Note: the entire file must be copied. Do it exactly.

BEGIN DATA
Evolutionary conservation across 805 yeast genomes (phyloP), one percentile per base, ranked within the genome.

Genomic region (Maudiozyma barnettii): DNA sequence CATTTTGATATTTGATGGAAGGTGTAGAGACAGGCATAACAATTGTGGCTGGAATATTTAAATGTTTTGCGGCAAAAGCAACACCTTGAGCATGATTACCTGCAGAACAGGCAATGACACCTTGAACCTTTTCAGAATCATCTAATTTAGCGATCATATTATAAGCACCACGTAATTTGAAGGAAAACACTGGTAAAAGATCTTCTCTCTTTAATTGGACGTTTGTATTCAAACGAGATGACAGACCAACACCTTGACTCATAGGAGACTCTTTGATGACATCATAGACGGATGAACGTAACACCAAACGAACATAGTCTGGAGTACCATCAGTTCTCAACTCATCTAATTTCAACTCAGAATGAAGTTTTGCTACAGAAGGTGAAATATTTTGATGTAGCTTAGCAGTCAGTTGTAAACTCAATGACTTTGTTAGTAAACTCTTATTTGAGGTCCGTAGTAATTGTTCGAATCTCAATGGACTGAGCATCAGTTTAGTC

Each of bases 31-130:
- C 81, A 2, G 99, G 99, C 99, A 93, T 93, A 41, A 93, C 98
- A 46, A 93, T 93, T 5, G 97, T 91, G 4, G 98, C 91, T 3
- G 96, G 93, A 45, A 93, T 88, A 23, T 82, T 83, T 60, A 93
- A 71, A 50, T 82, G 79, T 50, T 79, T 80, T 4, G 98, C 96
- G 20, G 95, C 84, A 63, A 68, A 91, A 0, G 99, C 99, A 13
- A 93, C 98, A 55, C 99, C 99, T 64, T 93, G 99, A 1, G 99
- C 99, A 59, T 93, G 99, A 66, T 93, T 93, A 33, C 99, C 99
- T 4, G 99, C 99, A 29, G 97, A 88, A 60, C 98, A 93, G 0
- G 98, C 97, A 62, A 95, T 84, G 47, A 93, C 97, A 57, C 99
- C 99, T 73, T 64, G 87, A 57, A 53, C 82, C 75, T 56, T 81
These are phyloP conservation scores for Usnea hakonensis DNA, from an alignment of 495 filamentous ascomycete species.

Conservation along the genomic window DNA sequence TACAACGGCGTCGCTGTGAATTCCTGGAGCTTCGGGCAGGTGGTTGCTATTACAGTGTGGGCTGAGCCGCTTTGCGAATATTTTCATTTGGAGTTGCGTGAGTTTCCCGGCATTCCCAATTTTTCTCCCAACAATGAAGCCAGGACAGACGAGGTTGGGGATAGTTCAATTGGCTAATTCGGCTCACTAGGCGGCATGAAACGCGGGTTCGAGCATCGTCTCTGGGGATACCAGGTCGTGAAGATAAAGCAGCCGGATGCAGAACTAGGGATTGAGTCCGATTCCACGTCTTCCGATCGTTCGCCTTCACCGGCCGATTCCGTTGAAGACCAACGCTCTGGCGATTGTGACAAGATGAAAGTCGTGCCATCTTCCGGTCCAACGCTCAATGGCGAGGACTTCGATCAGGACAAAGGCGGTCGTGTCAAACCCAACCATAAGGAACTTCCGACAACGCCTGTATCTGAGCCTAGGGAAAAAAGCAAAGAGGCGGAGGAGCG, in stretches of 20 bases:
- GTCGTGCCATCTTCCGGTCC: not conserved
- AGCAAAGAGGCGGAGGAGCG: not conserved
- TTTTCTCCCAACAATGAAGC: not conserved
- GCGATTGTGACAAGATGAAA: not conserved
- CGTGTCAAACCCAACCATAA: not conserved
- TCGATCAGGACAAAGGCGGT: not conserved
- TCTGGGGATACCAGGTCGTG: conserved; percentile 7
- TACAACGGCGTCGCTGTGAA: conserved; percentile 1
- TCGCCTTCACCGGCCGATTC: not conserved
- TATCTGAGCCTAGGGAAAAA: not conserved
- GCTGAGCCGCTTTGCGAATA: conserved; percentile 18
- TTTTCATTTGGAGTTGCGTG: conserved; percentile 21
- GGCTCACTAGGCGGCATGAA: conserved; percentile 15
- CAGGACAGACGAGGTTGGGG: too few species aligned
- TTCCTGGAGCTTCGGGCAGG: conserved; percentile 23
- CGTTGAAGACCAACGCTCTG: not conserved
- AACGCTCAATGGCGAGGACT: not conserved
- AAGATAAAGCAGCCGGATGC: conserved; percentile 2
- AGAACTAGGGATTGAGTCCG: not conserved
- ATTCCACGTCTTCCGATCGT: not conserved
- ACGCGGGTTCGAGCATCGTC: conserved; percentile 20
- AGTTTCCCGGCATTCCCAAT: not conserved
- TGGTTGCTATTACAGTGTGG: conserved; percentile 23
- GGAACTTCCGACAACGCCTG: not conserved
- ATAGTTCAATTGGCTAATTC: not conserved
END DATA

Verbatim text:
Evolutionary conservation across 805 yeast genomes (phyloP), one percentile per base, ranked within the genome.

Genomic region (Maudiozyma barnettii): DNA sequence CATTTTGATATTTGATGGAAGGTGTAGAGACAGGCATAACAATTGTGGCTGGAATATTTAAATGTTTTGCGGCAAAAGCAACACCTTGAGCATGATTACCTGCAGAACAGGCAATGACACCTTGAACCTTTTCAGAATCATCTAATTTAGCGATCATATTATAAGCACCACGTAATTTGAAGGAAAACACTGGTAAAAGATCTTCTCTCTTTAATTGGACGTTTGTATTCAAACGAGATGACAGACCAACACCTTGACTCATAGGAGACTCTTTGATGACATCATAGACGGATGAACGTAACACCAAACGAACATAGTCTGGAGTACCATCAGTTCTCAACTCATCTAATTTCAACTCAGAATGAAGTTTTGCTACAGAAGGTGAAATATTTTGATGTAGCTTAGCAGTCAGTTGTAAACTCAATGACTTTGTTAGTAAACTCTTATTTGAGGTCCGTAGTAATTGTTCGAATCTCAATGGACTGAGCATCAGTTTAGTC

Each of bases 31-130:
- C 81, A 2, G 99, G 99, C 99, A 93, T 93, A 41, A 93, C 98
- A 46, A 93, T 93, T 5, G 97, T 91, G 4, G 98, C 91, T 3
- G 96, G 93, A 45, A 93, T 88, A 23, T 82, T 83, T 60, A 93
- A 71, A 50, T 82, G 79, T 50, T 79, T 80, T 4, G 98, C 96
- G 20, G 95, C 84, A 63, A 68, A 91, A 0, G 99, C 99, A 13
- A 93, C 98, A 55, C 99, C 99, T 64, T 93, G 99, A 1, G 99
- C 99, A 59, T 93, G 99, A 66, T 93, T 93, A 33, C 99, C 99
- T 4, G 99, C 99, A 29, G 97, A 88, A 60, C 98, A 93, G 0
- G 98, C 97, A 62, A 95, T 84, G 47, A 93, C 97, A 57, C 99
- C 99, T 73, T 64, G 87, A 57, A 53, C 82, C 75, T 56, T 81
These are phyloP conservation scores for Usnea hakonensis DNA, from an alignment of 495 filamentous ascomycete species.

Conservation along the genomic window DNA sequence TACAACGGCGTCGCTGTGAATTCCTGGAGCTTCGGGCAGGTGGTTGCTATTACAGTGTGGGCTGAGCCGCTTTGCGAATATTTTCATTTGGAGTTGCGTGAGTTTCCCGGCATTCCCAATTTTTCTCCCAACAATGAAGCCAGGACAGACGAGGTTGGGGATAGTTCAATTGGCTAATTCGGCTCACTAGGCGGCATGAAACGCGGGTTCGAGCATCGTCTCTGGGGATACCAGGTCGTGAAGATAAAGCAGCCGGATGCAGAACTAGGGATTGAGTCCGATTCCACGTCTTCCGATCGTTCGCCTTCACCGGCCGATTCCGTTGAAGACCAACGCTCTGGCGATTGTGACAAGATGAAAGTCGTGCCATCTTCCGGTCCAACGCTCAATGGCGAGGACTTCGATCAGGACAAAGGCGGTCGTGTCAAACCCAACCATAAGGAACTTCCGACAACGCCTGTATCTGAGCCTAGGGAAAAAAGCAAAGAGGCGGAGGAGCG, in stretches of 20 bases:
- GTCGTGCCATCTTCCGGTCC: not conserved
- AGCAAAGAGGCGGAGGAGCG: not conserved
- TTTTCTCCCAACAATGAAGC: not conserved
- GCGATTGTGACAAGATGAAA: not conserved
- CGTGTCAAACCCAACCATAA: not conserved
- TCGATCAGGACAAAGGCGGT: not conserved
- TCTGGGGATACCAGGTCGTG: conserved; percentile 7
- TACAACGGCGTCGCTGTGAA: conserved; percentile 1
- TCGCCTTCACCGGCCGATTC: not conserved
- TATCTGAGCCTAGGGAAAAA: not conserved
- GCTGAGCCGCTTTGCGAATA: conserved; percentile 18
- TTTTCATTTGGAGTTGCGTG: conserved; percentile 21
- GGCTCACTAGGCGGCATGAA: conserved; percentile 15
- CAGGACAGACGAGGTTGGGG: too few species aligned
- TTCCTGGAGCTTCGGGCAGG: conserved; percentile 23
- CGTTGAAGACCAACGCTCTG: not conserved
- AACGCTCAATGGCGAGGACT: not conserved
- AAGATAAAGCAGCCGGATGC: conserved; percentile 2
- AGAACTAGGGATTGAGTCCG: not conserved
- ATTCCACGTCTTCCGATCGT: not conserved
- ACGCGGGTTCGAGCATCGTC: conserved; percentile 20
- AGTTTCCCGGCATTCCCAAT: not conserved
- TGGTTGCTATTACAGTGTGG: conserved; percentile 23
- GGAACTTCCGACAACGCCTG: not conserved
- ATAGTTCAATTGGCTAATTC: not conserved